• Happy birthday Jane Yolen (Owl Moon), Toshi Maruki (Hiroshima No Pika), and Holly Keller (Farfallina & Marcel).
  • It’s the birth date of Mabel Esther Allan (1915–1998), Wood Street series.
  • Thomas Edison (1847–1931) was born on this day, which is now National Inventors’ Day.
  • In 1990, South African anti-apartheid activist Nelson Mandela is freed after twenty-seven years in prison. He will be elected president of his country four years later. Read Nelson Mandela: “No Easy Walk to Freedom” by Barry Denenberg.
  • It’s Don't Cry Over Spilled Milk Day. Read The Moon Might Be Milk by Lisa Shulman, illustrated by Will Hillenbrand and Oops by Arthur Geisert.

February has been designated Responsible Pet Owners Month. The book of the day, Jim Paulsen and Gary Paulsen’s Road Trip, has been dedicated to “everyone who’s ever loved and been loved by a really good dog.” It was pressed into my hands recently by Carol Stoltz of Porter Square Books in Cambridge, Massachusetts, when I was talking about the recent death of my own “very good dog” Lady. And although nothing can compensate for my beautiful canine companion, this book certainly made me laugh and smile.

Gary Paulsen worked on the story with his son Jim. It depicts a road trip of a father and son as they set out to bring home a rescued border collie before it is put down. They travel with their own very wise dog Atticus, another border collie. Along the way they pick up a fugitive from justice and a fired diner employee. A broken-down school bus and the mechanic who can repair it get added to the mix. As events spin out of control, Atticus the dog provides very insightful commentary. When the humans seem clueless, he manages to keep his eyes on the prize.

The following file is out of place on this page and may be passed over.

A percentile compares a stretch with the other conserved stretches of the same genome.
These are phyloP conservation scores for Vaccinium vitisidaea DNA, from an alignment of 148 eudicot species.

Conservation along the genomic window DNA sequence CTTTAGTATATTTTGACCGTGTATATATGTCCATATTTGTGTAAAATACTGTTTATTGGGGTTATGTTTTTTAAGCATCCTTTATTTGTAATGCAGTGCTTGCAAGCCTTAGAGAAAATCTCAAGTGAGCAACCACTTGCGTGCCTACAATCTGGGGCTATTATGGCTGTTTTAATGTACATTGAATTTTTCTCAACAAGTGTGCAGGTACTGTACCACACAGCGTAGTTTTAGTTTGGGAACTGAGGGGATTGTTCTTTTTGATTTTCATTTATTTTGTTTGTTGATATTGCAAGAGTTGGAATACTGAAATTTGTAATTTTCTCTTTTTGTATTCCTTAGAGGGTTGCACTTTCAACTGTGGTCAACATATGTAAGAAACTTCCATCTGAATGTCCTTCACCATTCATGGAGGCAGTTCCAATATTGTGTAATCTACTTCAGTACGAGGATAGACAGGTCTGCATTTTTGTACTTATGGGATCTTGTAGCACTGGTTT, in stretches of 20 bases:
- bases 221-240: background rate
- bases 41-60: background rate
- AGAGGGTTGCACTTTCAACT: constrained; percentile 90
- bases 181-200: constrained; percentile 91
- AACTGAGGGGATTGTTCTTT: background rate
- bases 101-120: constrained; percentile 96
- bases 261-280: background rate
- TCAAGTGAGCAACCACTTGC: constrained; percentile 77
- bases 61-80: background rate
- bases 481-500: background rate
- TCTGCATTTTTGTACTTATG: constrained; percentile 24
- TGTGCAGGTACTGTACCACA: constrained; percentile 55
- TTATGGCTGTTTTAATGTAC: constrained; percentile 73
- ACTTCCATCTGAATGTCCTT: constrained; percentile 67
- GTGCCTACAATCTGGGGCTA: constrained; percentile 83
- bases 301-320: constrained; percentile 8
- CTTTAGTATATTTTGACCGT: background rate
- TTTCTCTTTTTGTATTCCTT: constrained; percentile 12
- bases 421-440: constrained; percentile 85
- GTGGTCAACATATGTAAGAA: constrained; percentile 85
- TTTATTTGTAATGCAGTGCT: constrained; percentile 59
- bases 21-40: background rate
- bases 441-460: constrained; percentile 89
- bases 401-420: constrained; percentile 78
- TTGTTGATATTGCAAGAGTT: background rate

The book, for grades two through five, has many of the same qualities that make Ingrid Law’s Savvy  such a delight to read. Few authors write as well for this age group as Paulsen, whether he is telling survival stories like Hatchet or urban adventures like Lawn Boy. Because the chapters are short and punchy, Road Trip would make an excellent choice for a read-aloud. In this picaresque jaunt, readers get to enjoy some very quirky characters, fast-paced adventure, and also find out about the fate of abandoned pets. It goes a long way toward helping children understand the ideas behind Responsible Pet Owners Month. Fortunately for those who love animals, all the dogs live, and two delightful border collies also get to find each other.

In his author’s note, Paulsen sums up my own feelings about dogs brilliantly: They “never lie or cheat, and their default setting is love. Some may seem grumpy, but all dogs have horror, humor, and dignity, and if you’re really lucky and you pay attention, they will bring out those same characteristics in you.” That is what my really good dog Lady did for me for more than twelve years.

But Gary Paulsen doesn’t only understand dogs; he knows how to craft a book that makes young readers happy to have found it.

Here’s a passage from Road Trip:


I wasn’t paying full attention when the boss and my boy were talking before we left. They were near the truck and the only thing on my mind was getting in the front seat before they left without me. They forget sometimes and try to drive off without me. When that happens, I sulk. Sometimes I chew a sock. Not a good one, but the next time, they think twice about forgetting me.

The boss is driving too fast. He always does when he’s excited. And my boy has no idea what’s really going on. I do, though, and I’m worried.

Plus, I don’t want a dog. Getting a dog is a terrible idea. Dogs are not my favorite things. Dogs are messy and need.




Originally posted February 11, 2013. Updated for .

Tags: Animals, Dogs
Instructional materials from TeachingBooks.net for Road Trip


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